Sometimes it’s not the VCs who are to blame for shortsightedness, says Dean of InfoUSA. He learned first-hand that sometimes it’s the “VC within.” “Maybe we were a little overly exuberant spending money on our baby dot-coms,” admits Dean. “We thought we could sell a portion [of them] and pay down our debt. The idea had tremendous appeal. But you have to resist the temptation to micromanage your business on a day-to-day basis based on the whims of the stock market.”
“When you get into a market like 1999’s,” adds Johnson, “where the fundamentals don’t support the prices, any CFO knows in his heart that it won’t last forever, but I also didn’t know if I was right or not.”
Not one of the people profiled here was able to cash in the stock options that lured them in the first place. But all admit that despite the headaches, much good has come out of their decisions to join the dot-com world, however briefly. For some, it was a chance to move to the technology sector; for others, an opportunity to assume more responsibility. Not surprisingly, almost all (except for Dean, who remains at InfoUSA) have disavowed the pure-play Web world to rejoin infrastructure or bricks-and-mortar companies. They are all dubious about how many of the pure-play dot-coms can survive. And they all agree that it was one hell of a ride.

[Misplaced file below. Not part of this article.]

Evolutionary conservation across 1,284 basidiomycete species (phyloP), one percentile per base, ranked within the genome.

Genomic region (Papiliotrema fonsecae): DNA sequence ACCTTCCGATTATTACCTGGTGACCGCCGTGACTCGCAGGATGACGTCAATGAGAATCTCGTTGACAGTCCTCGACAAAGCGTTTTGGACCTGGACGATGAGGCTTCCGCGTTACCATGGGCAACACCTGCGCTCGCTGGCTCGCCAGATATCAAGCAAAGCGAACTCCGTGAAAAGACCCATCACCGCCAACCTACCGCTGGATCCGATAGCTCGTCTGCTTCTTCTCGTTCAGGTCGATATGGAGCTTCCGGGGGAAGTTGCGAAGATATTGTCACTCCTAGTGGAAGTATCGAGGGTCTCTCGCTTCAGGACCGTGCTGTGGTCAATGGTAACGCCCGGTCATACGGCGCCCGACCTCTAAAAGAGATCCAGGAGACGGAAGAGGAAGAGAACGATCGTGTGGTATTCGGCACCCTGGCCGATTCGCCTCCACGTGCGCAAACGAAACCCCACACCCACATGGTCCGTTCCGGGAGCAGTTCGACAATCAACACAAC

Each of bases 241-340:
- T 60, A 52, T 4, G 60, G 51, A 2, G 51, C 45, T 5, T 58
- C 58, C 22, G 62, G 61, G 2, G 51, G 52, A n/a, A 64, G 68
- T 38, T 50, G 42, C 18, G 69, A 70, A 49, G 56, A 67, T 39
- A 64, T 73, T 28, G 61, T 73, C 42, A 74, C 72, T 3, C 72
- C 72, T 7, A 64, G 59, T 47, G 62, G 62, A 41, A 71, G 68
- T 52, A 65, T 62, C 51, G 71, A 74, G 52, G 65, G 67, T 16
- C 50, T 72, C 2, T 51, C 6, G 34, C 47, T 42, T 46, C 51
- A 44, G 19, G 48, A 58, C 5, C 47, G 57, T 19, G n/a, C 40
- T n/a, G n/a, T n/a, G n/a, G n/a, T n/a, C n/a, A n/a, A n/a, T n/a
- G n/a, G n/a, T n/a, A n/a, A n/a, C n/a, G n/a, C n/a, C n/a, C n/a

“In a demented sort of way,” says Dean, “all this craziness and uncertainty has been very exciting. I have been able to do stuff that I would never have been able to do in another company. We’ve had investment retrenchment, rapid expansion, integration, cutbacks–all of it.”
In May 2000, Johnson took the lessons he learned at Mortgage.com with him to his new position as president and CFO of Able Telecom Holding Corp., in Sunrise, Florida.